We don't play the major role because if we did, we might go around bragging that we've done the whole thing. No, we neither make nor save ourselves. God does both the making and the saving. He creates each of us by Christ to join him in the work he does, the good work he has gotten ready for us to do, work we had better be doing. I want to walk you through verse 10, for we are his workmanship created in Christ Jesus for good works which God prepared beforehand so that we could walk in them. I want you to remember to keep the right perspective even when life is not doing for you what you'd like for it to do. It's not giving what you'd like for it to give. You still can have in the midst of the best of times and the worst of times the right perspective and the right perspective changes everything.

We are his. My oldest daughter went to college at Baylor University which was at the time about an hour and a half from our house. So I would dart down there every now and again to see her just because I could. One particular Friday afternoon, I called her, I said, hey, what you doing? She told me she was about to be done with her last class and I said, well, I'm going to come down and see you this afternoon.

Just drive down there and drive back. She said, great. So I got in my car, y'all, and on the way there, I drove through Sonic because Sonic Ice is a gift to the body of Christ. Let me tell you how I order it. I get a large Route 44 cup of ice and then I get a medium sweet tea because really I don't need that much sweet tea.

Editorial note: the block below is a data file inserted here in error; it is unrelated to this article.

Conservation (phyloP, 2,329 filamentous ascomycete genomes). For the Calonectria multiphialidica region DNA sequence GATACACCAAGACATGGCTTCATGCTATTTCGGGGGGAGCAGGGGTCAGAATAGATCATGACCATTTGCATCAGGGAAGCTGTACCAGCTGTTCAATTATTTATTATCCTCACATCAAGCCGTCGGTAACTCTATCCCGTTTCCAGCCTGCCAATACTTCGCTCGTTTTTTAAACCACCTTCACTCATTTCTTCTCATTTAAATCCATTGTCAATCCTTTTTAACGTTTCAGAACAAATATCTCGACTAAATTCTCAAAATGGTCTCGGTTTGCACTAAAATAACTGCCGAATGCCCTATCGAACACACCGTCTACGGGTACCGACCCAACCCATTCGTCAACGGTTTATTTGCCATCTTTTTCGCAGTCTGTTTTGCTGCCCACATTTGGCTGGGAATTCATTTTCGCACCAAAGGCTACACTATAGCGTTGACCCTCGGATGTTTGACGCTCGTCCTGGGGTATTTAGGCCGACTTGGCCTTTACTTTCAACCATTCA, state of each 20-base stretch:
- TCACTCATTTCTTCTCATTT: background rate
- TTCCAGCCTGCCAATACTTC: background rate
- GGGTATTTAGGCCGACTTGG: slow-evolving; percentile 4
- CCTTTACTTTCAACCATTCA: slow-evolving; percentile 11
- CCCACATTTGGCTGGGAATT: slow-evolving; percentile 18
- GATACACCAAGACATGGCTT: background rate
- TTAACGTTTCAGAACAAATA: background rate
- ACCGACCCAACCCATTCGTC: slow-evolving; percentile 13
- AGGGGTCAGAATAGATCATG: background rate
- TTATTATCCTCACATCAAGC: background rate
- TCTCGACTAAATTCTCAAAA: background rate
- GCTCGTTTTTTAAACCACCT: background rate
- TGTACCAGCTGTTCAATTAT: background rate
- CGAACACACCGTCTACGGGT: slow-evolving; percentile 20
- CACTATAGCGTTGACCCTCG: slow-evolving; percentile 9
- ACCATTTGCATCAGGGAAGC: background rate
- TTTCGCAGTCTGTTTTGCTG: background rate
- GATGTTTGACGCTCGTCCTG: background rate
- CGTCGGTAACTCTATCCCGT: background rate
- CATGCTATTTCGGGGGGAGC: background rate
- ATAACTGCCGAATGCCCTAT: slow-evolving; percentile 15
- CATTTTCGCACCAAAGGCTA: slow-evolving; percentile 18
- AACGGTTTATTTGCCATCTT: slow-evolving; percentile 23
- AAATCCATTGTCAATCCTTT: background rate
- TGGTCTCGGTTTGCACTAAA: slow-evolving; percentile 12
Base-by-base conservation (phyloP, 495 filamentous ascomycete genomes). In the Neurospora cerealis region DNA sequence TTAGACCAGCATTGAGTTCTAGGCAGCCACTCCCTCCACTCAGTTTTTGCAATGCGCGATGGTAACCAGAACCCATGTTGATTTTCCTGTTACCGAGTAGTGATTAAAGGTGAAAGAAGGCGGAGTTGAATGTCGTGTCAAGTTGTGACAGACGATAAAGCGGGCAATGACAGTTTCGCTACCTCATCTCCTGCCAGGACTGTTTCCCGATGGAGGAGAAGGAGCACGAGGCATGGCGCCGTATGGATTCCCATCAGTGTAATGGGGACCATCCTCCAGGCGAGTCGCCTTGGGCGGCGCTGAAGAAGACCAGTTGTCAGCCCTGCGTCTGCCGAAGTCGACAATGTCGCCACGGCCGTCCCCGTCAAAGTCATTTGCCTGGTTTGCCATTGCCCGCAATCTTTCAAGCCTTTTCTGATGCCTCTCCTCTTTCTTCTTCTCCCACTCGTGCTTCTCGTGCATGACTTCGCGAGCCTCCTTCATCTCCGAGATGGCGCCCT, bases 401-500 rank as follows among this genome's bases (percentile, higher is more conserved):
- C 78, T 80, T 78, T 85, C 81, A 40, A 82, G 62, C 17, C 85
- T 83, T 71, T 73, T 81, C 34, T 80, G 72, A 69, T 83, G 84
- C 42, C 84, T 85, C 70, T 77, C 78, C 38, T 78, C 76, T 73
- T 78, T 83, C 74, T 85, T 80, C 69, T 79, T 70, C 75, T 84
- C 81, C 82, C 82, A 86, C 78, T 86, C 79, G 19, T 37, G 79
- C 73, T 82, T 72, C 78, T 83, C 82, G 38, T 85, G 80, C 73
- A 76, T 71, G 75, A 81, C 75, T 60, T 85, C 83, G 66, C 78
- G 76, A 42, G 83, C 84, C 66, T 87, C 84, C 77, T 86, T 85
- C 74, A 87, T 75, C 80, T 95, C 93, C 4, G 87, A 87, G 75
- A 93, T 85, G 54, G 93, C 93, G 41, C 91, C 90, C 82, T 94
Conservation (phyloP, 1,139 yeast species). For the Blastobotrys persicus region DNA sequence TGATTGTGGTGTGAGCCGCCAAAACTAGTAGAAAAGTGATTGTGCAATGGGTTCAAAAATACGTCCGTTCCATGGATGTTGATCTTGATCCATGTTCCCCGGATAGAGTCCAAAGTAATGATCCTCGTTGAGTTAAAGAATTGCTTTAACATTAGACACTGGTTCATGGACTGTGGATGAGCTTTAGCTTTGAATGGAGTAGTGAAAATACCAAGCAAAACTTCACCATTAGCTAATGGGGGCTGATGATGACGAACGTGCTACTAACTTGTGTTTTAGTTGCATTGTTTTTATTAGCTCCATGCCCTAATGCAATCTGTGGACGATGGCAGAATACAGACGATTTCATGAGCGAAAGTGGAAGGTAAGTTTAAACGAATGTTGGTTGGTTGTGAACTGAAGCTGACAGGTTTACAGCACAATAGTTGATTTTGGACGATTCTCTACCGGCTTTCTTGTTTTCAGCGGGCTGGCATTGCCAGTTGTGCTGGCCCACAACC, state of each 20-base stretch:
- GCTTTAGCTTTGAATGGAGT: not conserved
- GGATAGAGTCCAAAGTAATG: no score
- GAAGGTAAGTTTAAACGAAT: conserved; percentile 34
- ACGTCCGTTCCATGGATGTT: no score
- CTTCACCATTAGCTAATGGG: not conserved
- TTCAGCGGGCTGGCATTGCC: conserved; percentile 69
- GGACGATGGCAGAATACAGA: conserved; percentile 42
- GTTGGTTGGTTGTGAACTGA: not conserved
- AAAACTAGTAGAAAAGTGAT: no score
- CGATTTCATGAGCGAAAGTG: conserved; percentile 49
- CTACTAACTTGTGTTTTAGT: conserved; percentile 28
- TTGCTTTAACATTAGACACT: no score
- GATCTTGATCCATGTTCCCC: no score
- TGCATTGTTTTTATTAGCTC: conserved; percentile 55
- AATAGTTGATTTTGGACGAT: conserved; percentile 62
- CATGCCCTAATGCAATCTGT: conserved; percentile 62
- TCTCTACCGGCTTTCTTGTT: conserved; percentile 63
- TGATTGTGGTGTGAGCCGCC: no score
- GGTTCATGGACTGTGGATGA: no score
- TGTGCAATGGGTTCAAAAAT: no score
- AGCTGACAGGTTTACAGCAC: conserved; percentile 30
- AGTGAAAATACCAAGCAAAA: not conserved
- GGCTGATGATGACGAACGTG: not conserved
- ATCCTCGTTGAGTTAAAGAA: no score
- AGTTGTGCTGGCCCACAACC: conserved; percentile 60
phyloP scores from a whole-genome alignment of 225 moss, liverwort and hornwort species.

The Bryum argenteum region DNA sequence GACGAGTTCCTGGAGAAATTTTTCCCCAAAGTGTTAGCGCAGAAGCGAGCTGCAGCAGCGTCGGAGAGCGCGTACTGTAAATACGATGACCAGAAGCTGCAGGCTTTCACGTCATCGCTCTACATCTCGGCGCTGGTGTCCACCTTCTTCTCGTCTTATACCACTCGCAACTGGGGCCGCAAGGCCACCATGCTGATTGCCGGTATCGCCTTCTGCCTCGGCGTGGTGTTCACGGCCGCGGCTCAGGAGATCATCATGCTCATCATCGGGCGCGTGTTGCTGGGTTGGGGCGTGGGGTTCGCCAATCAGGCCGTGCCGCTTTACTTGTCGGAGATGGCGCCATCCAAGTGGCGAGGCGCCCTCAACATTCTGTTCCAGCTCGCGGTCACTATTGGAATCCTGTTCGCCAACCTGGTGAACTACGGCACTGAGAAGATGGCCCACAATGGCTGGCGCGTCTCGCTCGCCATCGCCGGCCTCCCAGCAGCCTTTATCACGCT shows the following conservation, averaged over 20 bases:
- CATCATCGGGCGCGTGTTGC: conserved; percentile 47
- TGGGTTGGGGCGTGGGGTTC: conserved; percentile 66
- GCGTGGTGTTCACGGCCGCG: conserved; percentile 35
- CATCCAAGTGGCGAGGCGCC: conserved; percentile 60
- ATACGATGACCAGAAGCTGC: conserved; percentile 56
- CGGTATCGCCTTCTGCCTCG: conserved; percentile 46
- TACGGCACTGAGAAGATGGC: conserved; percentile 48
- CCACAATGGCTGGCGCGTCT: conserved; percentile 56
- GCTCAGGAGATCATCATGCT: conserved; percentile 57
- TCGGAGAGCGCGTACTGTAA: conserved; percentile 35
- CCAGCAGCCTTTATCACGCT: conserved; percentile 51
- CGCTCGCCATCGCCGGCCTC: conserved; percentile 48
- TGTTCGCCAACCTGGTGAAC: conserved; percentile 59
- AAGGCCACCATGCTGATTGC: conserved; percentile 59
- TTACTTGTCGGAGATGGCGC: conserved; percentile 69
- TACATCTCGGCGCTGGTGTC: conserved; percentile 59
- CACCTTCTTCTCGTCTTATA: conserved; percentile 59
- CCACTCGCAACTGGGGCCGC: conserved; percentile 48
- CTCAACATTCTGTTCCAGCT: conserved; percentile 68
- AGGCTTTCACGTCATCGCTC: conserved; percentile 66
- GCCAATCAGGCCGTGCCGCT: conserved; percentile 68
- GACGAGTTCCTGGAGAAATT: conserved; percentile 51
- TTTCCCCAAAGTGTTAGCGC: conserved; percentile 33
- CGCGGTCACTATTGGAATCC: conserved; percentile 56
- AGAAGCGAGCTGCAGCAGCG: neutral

I just need mostly the ice and the sweet tea to make it go down and keep it cold. It's great. So I created my own concoction in the car, got in the car and started driving down to the school. When I got to the school, I got my Route 44 out of the car and walked up to her room. When I walked into her room, she hugged me. She was glad to see me. I proceeded into her room with my Route 44 in my hand and was looking for a place to put it down. I saw her desk.

It was fairly clean. So I set it on the desk. She runs over to the desk and picks up the Route 44 and says, Mom. And she grabs a paper towel, folds it in a square, puts it on her desk and then sets my Route 44 on her desk. And I'm just in shock because I don't even know why. I'm even shocked that she cares.

Why do you care? She said, Mom, you're going to mess up my desk. Now, the first problem I have with this is it ain't your desk, girl. That's number one. This is a desk that you're only going to have for this, even this year.

And then you're going to change dorm rooms or move off campus and do something else. Number two, I'm in shock because why do you care? You're the same kid that was putting glasses all over my furniture at home.

I had to tell you all the time, please don't put that glass on that wood because the condensation from the outside of the glass is going to mess up my stuff. And you never cared. So why all of a sudden do you care? I can tell you why she cares. Because she thought that it was hers. And I'm sitting there looking at her like, not only are you not even going to have this next year, the only reason why you have it this year is because I wrote the school a check. Are you crazy? Perspective.